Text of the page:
Lesson from Ukraine war: India cannot afford to allow domestic fissiparous tendencies to weaken country
Ukraine is a wake-up call for India. It is in everyone’s interest for India to settle disputes with China and Pakistan and promote regional trade and commerce for peace and stability
The war in Ukraine is a reminder of how dangerous the world is, how fragile the peace and how suddenly our world can turn upside down. It is also a reminder that the world is driven by deep distrust and insecurity; that while the world may boast of many strong leaders, it is actually woefully short of statesmen.
The war has also come as a stark reminder that our world is adrift with no certainties; that the idea of a global village is really a myth, that every country must fend for itself. It has also signaled the failure of communication, of diplomacy, of the United Nations as a peace keeping institution.
Most wars are justified with the statement that ‘it was a hard decision to take but there was no option left’. The Russian President Vladimir Putin last week said something similar to justify the invasion of Ukraine.
While there was horror over a superpower invading a sovereign country in a bid to dislodge its elected government, Russia was right in pointing out that the West, particularly the US, was no saint and guilty of much worse. ‘Regime change’ as a policy after all has been pursued by the US as a legitimate goal for a long time.
But while it was indeed ‘whataboutery’, a delightful word coined to justify embarrassing decisions, Moscow did have ‘legitimate security concerns’ about NATO’s expansion since the disintegration of the Soviet Union. The end of the cold war and a distinctly weakened Russia was not, followed by a more pacifist Europe as the military alliance expanded from membership of 16 countries in 1991 to 30 countries today.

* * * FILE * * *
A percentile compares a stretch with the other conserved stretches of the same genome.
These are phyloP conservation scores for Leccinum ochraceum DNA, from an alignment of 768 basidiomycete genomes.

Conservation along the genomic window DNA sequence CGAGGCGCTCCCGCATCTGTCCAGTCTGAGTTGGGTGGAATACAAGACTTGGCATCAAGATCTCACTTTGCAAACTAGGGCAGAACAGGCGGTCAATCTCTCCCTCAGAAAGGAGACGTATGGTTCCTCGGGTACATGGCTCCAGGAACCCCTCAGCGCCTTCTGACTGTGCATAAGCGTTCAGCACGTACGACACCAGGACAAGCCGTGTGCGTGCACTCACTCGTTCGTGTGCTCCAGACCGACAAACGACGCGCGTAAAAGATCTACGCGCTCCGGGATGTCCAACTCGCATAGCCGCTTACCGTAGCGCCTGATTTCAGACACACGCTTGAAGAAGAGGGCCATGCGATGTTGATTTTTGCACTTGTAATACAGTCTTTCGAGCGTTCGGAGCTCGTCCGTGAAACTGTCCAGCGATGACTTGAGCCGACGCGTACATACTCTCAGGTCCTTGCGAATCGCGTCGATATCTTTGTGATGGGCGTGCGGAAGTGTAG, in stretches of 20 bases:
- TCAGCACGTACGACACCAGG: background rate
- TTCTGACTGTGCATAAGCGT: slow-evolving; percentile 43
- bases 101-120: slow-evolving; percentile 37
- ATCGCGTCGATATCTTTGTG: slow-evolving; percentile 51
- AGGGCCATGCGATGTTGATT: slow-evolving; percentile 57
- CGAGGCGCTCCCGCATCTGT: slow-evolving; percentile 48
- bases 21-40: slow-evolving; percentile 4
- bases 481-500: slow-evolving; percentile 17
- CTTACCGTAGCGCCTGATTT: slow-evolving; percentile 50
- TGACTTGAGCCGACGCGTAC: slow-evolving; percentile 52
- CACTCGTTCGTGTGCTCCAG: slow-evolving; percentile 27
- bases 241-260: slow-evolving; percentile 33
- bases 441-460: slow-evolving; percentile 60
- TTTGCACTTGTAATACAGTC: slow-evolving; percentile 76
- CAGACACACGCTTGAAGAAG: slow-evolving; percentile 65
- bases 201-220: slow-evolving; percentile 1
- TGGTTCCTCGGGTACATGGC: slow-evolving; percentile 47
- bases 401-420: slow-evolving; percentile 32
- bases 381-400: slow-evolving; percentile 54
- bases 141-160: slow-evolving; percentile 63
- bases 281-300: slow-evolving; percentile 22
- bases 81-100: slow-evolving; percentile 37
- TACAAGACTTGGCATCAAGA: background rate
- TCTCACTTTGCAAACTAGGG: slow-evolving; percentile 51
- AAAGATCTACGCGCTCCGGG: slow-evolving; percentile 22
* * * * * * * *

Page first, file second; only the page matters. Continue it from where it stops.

Attempts by Ukraine to join NATO and the European Union were therefore like a red rag to Russia, which could not have relished the idea of having NATO military bases and missiles stationed in the east of Ukraine, 300 kilometers from Moscow.
At the same time, NATO and much of Europe seemed anxious about Russian missiles stationed on Ukraine’s western border, barely 300 kilometers from their own capitals.
To make it even more complicated, the heroic resistance by Ukrainians leaves no doubt about their desire to remain independent of Moscow.
Russia’s war on Ukraine has also served as a reminder of the virtues of nonalignment. Not only has India fallen back on non-alignment to explain its refusal to condemn the Russian invasion, a non-aligned Ukraine would appear to be the ideal solution on paper.
Although negotiations should have proceeded on those lines, the invasion, the resistance and Ukraine’s emergency application for membership of the European Union have complicated the situation. While shared responsibility in a global village has turned out to be a myth, an integrated world is a reality.
Therefore, although India had no role in creating the mess in Ukraine, it cannot unfortunately escape the consequences. Ukraine is also a wake-up call for India to walk the talk and start a dialogue with neighbours to ensure that Ukraine is not repeated here.
It was Mahatma Gandhi who asked, “What difference does it make to the dead, the orphans and the homeless, whether the mad destruction is wrought under the name of totalitarianism or in the holy name of liberty or democracy?”
Nothing can justify wars which are easy to start, difficult to control and even more difficult to end. It is in everyone’s interest for India to settle disputes with China and Pakistan and promote regional trade and commerce for peace and stability. It will be fatal not to learn lessons from Ukraine.
(This was first published in National Herald on Sunday)